| Introduction |
| Butterfly Gardening |
Light Switch Covers
Tiger Swallowtails are one of my most favorite butterflies! They are very large butterflies, with a
wingspan of 2.5 - 4.5 inches, and black and yellow striped wings.
An adult Tiger Swallowtail nectaring at a
Tiger Swallowtail Host Plants
Tiger Swallowtails use a number of different plants as host plants, many of which are trees. Their
host plants include:
cherry trees such as
Wild Black Cherry (Prunus serotina),
Tuliptree/Yellow-poplar - (Liriodendron tulipifera),
Magnolias such as
Sweet Bay Magnolia - (Magnolia virginiana),
Hop Tree/Wafer Ash - Ptelea trifoliata.
Tiger Swallowtail Life Cycle
Tiger Swallowtail eggs are green and kind of shiny. They are spherical (ball like)
with a diameter of little over one millimeter. The female will
lay its eggs singly on the host plant leaves. It can as many as 7 days for the
hatch. It tends to take longer if the weather is cooler. When the eggs are close
to hatching they will turn a orangish/yellowish
color. The caterpillars chew their way out
of the egg and after they hatch they eat what is left of the egg.
A Tiger Swallowtail egg.
First instar caterpillars range from around 3 mm, right after hatching, to about 5mm. They are a
dark brown color with a white band around their middle.
The one in the picture on the right just recently hatched, what is left of its egg is still
visible in the picture, as it is still in the process of eating it.
These pictures are of the same caterpillar, likely still first instar, one from the top the
other a side view.
This caterpillar, likely a second instar, just molted and its old skin can still
be seen laying behind it.
Second instar Tiger Swallowtails caterpillars don't look much different from 1st instar.
There are still dark brown with a white/off white band around their middle and have a number of
small blue dots along their bodies. They also have a white/off white patch on their last two segments.
This patch changes its appearance a bit as their skin stretches, developing a brownish color in the
middle of it.
3rd instar (possibly 2nd) from top, notice its skin is kind of shiny.
The blue spots can be seen on this 2nd/3rd instar picture.
This 2nd/3rd instar is close to molting again. Also notice its prolegs are white.
Later instar Tiger Swallowtails are a dark green color and their fake eyespots show at this point.
This is an early 4th instar (or possibly a late third instar caterpillar).
Forth instar caterpillar.
Fourth instar caterpillars are a lighter green color. They still retain the white/off white
band around their middle and the fake eyespot is even easier to see.
Forth instar stretched out while eating. Notice its face/head capsule is a pinkish
Most caterpillars tend to kind of scrunch up when resting making them appear to not be as long
and when they are stretched out.
Tiger Swallowtail caterpillar resting on leaf in silk nest.
Tiger Swallowtail caterpillars usually make a little nest of silk on a leaf to rest in. It causes the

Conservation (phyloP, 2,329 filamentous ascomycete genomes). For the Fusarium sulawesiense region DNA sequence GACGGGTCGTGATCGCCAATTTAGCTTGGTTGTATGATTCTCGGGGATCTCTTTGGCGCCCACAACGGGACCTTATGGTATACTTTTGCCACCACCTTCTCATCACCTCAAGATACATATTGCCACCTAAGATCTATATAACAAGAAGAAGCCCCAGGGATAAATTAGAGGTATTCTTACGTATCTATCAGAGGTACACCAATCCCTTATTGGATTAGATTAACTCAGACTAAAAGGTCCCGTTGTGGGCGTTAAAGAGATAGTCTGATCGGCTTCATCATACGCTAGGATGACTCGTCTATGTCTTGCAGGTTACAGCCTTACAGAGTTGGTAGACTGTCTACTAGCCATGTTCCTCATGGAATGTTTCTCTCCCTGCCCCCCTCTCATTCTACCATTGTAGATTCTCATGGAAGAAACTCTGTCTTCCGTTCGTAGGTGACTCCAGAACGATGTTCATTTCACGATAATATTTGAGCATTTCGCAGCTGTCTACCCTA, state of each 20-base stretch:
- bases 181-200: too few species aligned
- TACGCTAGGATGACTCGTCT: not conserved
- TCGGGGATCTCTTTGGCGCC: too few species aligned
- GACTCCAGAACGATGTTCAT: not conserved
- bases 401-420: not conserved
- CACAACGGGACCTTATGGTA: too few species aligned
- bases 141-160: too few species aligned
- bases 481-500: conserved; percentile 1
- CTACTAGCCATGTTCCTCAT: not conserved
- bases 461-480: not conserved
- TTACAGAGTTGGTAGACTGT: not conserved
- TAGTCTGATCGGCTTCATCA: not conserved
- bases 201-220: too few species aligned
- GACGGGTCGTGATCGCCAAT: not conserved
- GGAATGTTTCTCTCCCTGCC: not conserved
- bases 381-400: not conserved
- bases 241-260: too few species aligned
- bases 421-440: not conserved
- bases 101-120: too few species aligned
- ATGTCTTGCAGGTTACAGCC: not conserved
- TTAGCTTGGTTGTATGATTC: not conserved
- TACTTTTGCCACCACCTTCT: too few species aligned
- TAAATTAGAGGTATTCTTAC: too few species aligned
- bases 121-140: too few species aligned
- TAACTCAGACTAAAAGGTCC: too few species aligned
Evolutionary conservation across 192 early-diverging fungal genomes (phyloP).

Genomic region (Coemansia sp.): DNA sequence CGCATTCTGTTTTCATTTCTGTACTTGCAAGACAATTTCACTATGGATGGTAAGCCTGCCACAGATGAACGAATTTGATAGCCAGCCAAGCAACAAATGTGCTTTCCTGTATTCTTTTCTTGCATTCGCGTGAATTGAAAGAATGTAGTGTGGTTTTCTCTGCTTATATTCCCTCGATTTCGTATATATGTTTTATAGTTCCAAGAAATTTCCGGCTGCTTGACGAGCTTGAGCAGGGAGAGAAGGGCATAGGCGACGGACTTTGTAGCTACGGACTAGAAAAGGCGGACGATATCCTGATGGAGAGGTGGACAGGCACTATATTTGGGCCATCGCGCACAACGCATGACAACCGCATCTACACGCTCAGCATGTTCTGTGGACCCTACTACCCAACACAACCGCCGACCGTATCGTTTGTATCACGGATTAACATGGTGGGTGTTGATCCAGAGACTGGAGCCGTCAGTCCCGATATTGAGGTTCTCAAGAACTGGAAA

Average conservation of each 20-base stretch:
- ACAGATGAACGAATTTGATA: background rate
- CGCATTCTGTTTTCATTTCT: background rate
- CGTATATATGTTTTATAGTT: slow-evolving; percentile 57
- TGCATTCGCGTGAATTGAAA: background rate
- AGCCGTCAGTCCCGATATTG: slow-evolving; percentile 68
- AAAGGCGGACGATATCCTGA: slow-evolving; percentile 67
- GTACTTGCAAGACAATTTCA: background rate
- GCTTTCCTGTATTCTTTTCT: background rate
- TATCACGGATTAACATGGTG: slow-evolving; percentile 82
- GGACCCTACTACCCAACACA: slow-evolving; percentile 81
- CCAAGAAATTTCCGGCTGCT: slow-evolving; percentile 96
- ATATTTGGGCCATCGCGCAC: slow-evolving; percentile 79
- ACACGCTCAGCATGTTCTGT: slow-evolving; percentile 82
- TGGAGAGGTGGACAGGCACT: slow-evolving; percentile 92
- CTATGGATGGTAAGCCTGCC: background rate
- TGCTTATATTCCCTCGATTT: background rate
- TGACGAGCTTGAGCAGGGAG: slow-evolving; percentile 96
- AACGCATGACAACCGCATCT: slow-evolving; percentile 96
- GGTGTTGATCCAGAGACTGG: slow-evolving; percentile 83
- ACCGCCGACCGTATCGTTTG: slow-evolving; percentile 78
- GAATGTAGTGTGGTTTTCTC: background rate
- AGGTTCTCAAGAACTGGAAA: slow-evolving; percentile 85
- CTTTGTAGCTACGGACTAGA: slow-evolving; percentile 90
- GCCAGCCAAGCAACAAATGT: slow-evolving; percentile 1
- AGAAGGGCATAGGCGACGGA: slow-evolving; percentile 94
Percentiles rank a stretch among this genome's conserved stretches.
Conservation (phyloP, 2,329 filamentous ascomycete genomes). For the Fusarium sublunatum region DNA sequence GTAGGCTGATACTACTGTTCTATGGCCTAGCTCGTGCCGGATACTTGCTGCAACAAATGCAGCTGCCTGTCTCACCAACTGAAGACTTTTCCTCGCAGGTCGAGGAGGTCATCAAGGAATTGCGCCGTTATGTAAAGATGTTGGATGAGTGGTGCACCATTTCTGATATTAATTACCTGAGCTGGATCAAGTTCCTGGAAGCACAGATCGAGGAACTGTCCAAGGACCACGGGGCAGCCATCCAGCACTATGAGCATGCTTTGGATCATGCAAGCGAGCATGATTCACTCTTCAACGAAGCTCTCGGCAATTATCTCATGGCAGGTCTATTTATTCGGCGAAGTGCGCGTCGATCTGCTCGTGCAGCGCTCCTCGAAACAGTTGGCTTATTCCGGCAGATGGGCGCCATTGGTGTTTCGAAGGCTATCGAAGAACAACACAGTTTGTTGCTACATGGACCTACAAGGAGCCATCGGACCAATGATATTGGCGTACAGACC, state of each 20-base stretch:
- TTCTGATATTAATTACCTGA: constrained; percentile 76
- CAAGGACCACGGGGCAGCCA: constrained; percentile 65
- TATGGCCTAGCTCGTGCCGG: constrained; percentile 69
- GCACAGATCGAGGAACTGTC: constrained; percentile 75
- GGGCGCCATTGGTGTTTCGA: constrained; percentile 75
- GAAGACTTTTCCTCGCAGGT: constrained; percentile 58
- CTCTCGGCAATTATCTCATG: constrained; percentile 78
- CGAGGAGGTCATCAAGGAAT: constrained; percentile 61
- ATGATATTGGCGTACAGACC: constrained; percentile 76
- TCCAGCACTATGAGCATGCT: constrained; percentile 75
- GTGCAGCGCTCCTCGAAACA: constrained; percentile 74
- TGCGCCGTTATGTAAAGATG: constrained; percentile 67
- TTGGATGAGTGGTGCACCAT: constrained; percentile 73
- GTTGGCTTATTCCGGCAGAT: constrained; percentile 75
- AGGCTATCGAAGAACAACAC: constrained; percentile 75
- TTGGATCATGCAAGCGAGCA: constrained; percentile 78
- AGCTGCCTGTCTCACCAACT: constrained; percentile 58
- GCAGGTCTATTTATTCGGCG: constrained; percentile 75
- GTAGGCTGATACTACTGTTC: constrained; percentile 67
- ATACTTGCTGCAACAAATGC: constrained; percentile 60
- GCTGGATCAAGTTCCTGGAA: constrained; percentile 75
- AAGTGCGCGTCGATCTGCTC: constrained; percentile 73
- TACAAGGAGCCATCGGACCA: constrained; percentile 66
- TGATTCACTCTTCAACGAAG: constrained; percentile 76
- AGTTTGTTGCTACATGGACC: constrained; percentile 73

leaf to curl up a little, but not to completely curl up.
Fifth instar does not have the white band around its middle or the light colored patch on its last segments.
They do have a yellowish ring around their 'neck-like' area.
They also have a black band running parallel to the yellow one. Usually
it can't be seen unless they have their body curved in a certain way.
Fifthh instar, not quite full grown. They get to be about 4 or so cm long before
Fifth instar from the side, notice its prolegs are still white. (This
one was in the process of pooping when I took the picture, if you look really close you can actually
see the poop/frass laying back towards its last segments.)
The black band next to the yellow band can be seen in this picture.
This ready to pupate fifth instar is crawling on my wrist in this picture.
When Tiger Swallowtails get ready to pupate they turn a dark brown color, with
some lighter colored speckles. Notice the fake eye spots are still visible, as is the
yellow 'neck band'. Its face/head capsule and prolegs also turn brown.
Tiger Swallowtails generally attach themselves to a stick, like other swallowtails do, to pupate.
The lighting didn't turn out to well in this picture of a Tiger Swallowtail caterpillar
already attached to a stick and starting to pupate. It hasn't done its last molt yet.
A Tiger Swallowtail chrysalis.
Adult male Tiger Swallowtail butterflies are yellow and black striped. Females come in two
forms. A yellow form that looks a lot like the male but with more blue on its wings, and a dark
form that mimics the Pipevine Swallowtail.
Adult male Tiger Swallowtail.
Yellow form adult female Tiger Swallowtail.
Black form adult female Tiger Swallowtail.
An adult from the side.
An adult black form female from the side.
Notice the pattern of black stripes is the same as yellow adults. They can be seen more
easily from side views than when its wings are open.
Butterfly Gardening Home |
Butterfly Gardening Articles |
Butterfly Species |
Butterfly and Gardening Shopping |
Tote Bags |
Framed Tiles |
Light Switch Covers |
Tile Coasters |
Butterfly Calendars |
[old blog] |
© 2003 - 2013 ButterflyGardeningAndConservation.com
Today is: 20 May 2013, 9:48 pm
Great items with Tiger Swallowtail images on them available now from my Cafepress store!
This design available on
Tiger Swallowtail Caterpillar******
This image is available on
Tiger Swallowtail Butterfly with Orange Flower
This image is available on
tote bag and